A couple of weeks ago, I had the pleasure of conducting my first signing event for The Lovely Grind, my new book of “spiritual inspiration for workdays” (it’s like a devotional book aimed at stress relief and spiritual growth). Leading up to my book’s online release (June 6th), I worked with some local retailers (local for me being WI) to get advance copies into their coffee, gift, and art shops. Some people said “No” or brushed me off by saying “E-mail me later,” but other shop owners were extremely receptive and said “Yes, sounds good. And by the way, how about doing a book signing at the store?”

When the prospect of conducting a book signing was first mentioned, I was flattered and excited, of course, but I was also a little nervous, especially since I really hadn’t anticipated that sort of thing until a little later in the book’s (or my career’s) trajectory. 

But if you think about it, it makes sense. A book signing isn’t just good for new (or any) authors, it’s also good for the stores. It gives the store owners an event to advertise that might bring in new customers, and it also helps them to sell some of those books of yours that they just bought.
So yes, I was a bit nervous at the prospect of doing that first book signing, but the event went really well, and here’s what I can report back to those of you who are about to conduct a book signing of your own or are even just imagining one (because it’s never too early to get yourself ready).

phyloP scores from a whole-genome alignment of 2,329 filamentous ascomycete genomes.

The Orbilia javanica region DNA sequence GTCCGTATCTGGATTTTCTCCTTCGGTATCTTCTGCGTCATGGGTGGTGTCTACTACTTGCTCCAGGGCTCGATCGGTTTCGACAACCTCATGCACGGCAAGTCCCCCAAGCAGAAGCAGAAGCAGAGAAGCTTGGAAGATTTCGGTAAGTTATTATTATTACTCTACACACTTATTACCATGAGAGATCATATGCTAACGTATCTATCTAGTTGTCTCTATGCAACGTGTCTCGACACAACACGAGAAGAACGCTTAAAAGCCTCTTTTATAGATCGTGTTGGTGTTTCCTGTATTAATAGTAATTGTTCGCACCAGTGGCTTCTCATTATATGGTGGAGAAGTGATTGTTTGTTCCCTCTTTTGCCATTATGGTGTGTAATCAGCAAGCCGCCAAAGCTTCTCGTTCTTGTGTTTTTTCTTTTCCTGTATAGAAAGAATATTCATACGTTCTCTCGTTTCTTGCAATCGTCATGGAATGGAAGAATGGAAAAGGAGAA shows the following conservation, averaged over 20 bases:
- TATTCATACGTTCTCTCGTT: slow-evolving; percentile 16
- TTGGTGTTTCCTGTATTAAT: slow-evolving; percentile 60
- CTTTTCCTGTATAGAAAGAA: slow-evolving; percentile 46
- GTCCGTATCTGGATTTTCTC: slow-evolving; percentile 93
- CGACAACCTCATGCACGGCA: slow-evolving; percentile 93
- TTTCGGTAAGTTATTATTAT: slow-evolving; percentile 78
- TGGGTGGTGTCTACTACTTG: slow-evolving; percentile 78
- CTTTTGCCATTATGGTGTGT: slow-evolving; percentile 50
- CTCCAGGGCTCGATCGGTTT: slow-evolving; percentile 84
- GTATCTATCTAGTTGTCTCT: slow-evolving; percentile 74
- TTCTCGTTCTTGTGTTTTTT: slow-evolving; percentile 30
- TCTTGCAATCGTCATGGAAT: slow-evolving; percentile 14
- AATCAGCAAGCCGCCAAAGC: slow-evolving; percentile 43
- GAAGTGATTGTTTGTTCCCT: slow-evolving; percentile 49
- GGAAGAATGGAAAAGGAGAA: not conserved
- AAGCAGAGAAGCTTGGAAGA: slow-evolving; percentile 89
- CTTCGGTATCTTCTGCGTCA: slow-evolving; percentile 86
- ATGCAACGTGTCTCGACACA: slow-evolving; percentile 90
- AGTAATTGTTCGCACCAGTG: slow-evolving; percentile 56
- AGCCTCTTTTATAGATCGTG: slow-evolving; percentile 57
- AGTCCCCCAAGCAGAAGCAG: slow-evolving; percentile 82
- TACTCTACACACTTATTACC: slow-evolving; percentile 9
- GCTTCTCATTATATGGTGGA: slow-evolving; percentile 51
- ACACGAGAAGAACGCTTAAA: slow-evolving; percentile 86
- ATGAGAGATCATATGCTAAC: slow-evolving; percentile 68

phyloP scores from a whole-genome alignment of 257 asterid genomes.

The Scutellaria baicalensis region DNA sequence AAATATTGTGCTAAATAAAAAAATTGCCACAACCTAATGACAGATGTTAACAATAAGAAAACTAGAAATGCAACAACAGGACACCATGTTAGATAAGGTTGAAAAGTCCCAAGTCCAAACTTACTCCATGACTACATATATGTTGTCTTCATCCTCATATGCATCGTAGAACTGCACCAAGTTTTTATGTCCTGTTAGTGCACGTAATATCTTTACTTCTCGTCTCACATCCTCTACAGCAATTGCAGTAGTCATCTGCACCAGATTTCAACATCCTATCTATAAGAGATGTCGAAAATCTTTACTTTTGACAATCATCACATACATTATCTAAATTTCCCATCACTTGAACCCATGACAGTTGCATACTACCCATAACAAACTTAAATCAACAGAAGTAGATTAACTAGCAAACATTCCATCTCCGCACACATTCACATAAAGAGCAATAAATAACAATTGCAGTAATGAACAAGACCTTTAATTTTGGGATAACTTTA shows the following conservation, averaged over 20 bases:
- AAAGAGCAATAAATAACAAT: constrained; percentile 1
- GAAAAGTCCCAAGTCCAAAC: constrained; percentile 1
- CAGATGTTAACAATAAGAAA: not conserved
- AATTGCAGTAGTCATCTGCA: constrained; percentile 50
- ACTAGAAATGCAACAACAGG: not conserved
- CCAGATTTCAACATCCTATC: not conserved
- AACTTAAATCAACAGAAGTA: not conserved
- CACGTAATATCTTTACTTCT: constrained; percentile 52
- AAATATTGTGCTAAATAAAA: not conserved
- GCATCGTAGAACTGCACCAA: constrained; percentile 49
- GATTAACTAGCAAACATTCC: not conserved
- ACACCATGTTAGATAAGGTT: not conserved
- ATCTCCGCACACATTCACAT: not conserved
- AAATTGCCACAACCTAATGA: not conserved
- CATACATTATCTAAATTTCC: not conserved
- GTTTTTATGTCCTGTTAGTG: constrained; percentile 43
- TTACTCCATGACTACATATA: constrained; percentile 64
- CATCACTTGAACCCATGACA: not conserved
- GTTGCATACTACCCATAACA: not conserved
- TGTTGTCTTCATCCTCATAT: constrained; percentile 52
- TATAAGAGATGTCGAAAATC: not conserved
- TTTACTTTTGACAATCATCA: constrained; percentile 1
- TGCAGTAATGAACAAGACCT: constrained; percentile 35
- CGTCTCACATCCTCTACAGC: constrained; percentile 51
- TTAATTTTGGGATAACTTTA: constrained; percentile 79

1. Bring plenty of copies of your book.

The store owner for my first signing event had ordered twelve copies of The Lovely Grind for the “Paper Art & Soul” book section of her mercantile shop, but if I’d only brought those twelve copies, I would have quickly run out. Since this event was near my hometown, I’d invited friends and family, and the turnout was good. Also, the store’s owner wanted to set aside several extra for copies for a friend, and before the day was over, she added additional copies of my book to her initial order. Bottom line: err on the side of optimism when deciding how many copies of your book to bring. Having extra in the car or in a tote bag beside you will never hurt.

2. Bring plenty of bottled water (and some pain relievers).

As I said before, I was a bit nervous going into my first book signing, and sure enough, as soon as the first customer asked me “What’s your book about?” I felt a headache and dry throat coming on. Thankfully, I’d brought Advil Liquid Gels and a bunch of bottled water (and the store’s owner had water for me as well), so the next couple of hours weren’t spent in discomfort. You’ll have to do some talking and mingling during the event, so don’t let a headache or parched throat slow you down or damper your mood.

3. Practice your signature beforehand.

During the week leading up to my event, I formulated a more or less standard “autograph” signature so that every book I signed wouldn’t look as if a different person had scribbled something on it. I also practiced my cursive and I practiced writing deliberately, because I’m aware that my handwriting can be more erratic and illegible than that of a hungover doctor who’s writing while riding a unicycle over potholes in a hurricane. Bottom line: have some fun crafting your “Hollywood” signature.